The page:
Of course, my bags can be and are best made with bag
Bags made this way can be and often are a lot of
making machinery of the usual type but changed enough,
trouble. When the ends are sewed shut, for instance, the
thread is stitched through four layer thicknesses of the
as can be done by any ordinary good mechanic, to operate
in the way I have described. Naturally, though it is best
to close both ends of the bag as above, I would consider
bag aper where it runs across the gussets but only two
in the middle part into which the gussets do not reach. 35 a bag that would have only one of its ends made as
It is plain that the closed end of such a bag is not equally
described to be one of mine. I have shown several views
strong all the way across. And, I have often noticed
of my bag, especially as it is being made, in the drawing,
that when bags closed up in this manner are loaded they
FIGURE 1 being a front wall plan view of the notched
tear out the stitches. This is not only a nuisance but
gusseted tube; FIGURE 2 looking at it from its end;
costs money since the contents, if they are not ruined, 40 FIGURES 3 and 4 showing one way to fold over the
have to be picked up when they spill out of the torn
flaps (the latter being a section to show a part of the
bag. The failure seems to come from the different stresses
bag at its end); FIGURE 5, drawn to a little bigger scale,
caused in the thread holding different numbers of paper
showing the end of the bag when closed as seen in section
layers together at the bag end.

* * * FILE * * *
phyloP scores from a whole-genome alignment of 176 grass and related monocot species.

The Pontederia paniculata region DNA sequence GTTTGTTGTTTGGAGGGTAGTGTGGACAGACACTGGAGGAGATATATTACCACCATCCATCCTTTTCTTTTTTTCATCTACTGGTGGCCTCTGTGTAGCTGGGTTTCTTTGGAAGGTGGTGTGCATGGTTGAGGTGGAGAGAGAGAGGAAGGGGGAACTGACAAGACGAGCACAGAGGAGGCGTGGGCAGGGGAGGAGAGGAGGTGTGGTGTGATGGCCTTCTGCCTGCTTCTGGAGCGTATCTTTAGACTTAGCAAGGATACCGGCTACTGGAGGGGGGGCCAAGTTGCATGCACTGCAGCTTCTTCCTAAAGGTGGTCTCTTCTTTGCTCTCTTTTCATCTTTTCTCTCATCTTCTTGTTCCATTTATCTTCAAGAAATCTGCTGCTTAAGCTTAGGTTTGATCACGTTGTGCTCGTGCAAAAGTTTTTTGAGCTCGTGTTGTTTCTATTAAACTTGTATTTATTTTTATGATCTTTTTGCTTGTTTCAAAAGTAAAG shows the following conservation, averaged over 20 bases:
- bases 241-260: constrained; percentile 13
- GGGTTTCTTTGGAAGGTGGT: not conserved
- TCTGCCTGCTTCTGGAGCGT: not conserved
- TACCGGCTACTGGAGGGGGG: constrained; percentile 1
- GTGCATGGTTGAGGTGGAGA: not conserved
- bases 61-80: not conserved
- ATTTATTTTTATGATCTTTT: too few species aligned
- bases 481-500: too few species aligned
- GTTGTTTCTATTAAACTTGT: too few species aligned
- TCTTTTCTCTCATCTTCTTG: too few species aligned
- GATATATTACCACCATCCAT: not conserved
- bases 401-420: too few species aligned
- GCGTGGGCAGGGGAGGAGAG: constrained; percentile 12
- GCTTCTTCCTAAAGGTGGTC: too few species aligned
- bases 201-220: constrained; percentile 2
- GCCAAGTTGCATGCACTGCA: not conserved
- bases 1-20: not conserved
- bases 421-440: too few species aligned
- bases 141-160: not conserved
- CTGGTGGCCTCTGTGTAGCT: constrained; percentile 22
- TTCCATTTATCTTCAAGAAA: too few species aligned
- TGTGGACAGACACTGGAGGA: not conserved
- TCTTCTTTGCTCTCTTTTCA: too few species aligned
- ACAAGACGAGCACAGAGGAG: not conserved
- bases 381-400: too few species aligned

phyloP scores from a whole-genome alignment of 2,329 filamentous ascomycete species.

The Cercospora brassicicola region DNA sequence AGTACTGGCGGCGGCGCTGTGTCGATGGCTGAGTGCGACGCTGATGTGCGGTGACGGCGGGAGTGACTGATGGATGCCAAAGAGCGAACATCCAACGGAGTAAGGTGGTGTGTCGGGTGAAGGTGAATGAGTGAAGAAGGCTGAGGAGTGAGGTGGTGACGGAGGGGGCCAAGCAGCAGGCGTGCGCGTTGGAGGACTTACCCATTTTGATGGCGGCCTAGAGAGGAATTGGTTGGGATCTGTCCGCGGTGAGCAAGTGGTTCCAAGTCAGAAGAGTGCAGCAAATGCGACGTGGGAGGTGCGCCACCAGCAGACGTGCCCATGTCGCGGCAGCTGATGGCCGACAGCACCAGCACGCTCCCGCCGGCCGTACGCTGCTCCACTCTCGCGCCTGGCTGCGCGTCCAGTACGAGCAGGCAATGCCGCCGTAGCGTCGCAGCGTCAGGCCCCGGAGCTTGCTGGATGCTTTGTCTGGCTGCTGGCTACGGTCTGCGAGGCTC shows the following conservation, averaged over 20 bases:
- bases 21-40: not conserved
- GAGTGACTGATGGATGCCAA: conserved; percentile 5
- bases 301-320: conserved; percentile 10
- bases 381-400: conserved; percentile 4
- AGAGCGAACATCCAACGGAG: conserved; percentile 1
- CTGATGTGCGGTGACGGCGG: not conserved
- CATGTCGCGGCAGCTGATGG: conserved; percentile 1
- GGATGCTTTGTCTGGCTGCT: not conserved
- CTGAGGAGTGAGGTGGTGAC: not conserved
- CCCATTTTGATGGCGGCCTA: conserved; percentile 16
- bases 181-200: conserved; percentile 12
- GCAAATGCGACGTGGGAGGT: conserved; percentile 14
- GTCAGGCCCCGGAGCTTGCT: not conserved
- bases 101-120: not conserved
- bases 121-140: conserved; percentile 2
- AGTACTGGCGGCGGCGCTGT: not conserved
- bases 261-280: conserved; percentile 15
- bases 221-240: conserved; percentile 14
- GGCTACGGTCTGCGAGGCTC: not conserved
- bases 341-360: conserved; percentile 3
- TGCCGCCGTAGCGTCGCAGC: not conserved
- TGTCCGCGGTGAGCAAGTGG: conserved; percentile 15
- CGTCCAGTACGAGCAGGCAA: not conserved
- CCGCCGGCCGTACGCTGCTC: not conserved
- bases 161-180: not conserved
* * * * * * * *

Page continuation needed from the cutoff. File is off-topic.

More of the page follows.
along the line 5——5 in FIGURE 3; and FIGURE 6, a frag
I have found a line way to make all-around better bags
mentary view, showing an end of the bag sewed shut.
of the type mentioned. In order to make my bags, I
The cut-to-length gusseted tube 6, with the side gusset
take regular bag stock or stock of any suitable kind and
portions 7, that is used to make my bag is notched at
form it into a flattenable, gusseted tube. Usually, I use
the corners, as can be seen in FIGURE 1, to leave the
paper, which can be a multi-layer kind. But, I can also
middle ?aps 9 sticking up from the front and rear bag
make my better bags with cloth or other satisfactory stock.
walls. The notched-out portions 3 are cut to leave an
Then I cut the gusseted tubes (best handled flat while mak
ample ?ap for the purposes of folding over. The ?aps 9
ing the bags) across their width so that the bags will
are usually best when wide enough, say at least half-an
have a proper length. To this point, everything is the
inch or so, and better yet, at least an inch, to permit their
same as when many of the ordinary bags are made. After
being sewn or glued in a strong and easy way to and with
this, however, it is different since I then notch all the
the bag walls after they have been folded over, as in
corners of the cut length of gusseted tube by cutting a
FIGURES 3 and 4. FIGURE 4 also shows how the usual
section from each end of the gusset or side wall portion
creased tape T can be started to be laid about both sides
to leave a ?ap in the center of each front and rear wall
over the folded and closed end of the bag to help in its
(between the gusseted sides) at each end of the bag. The
being glue or sewn shut. FIGURE 5 shows the even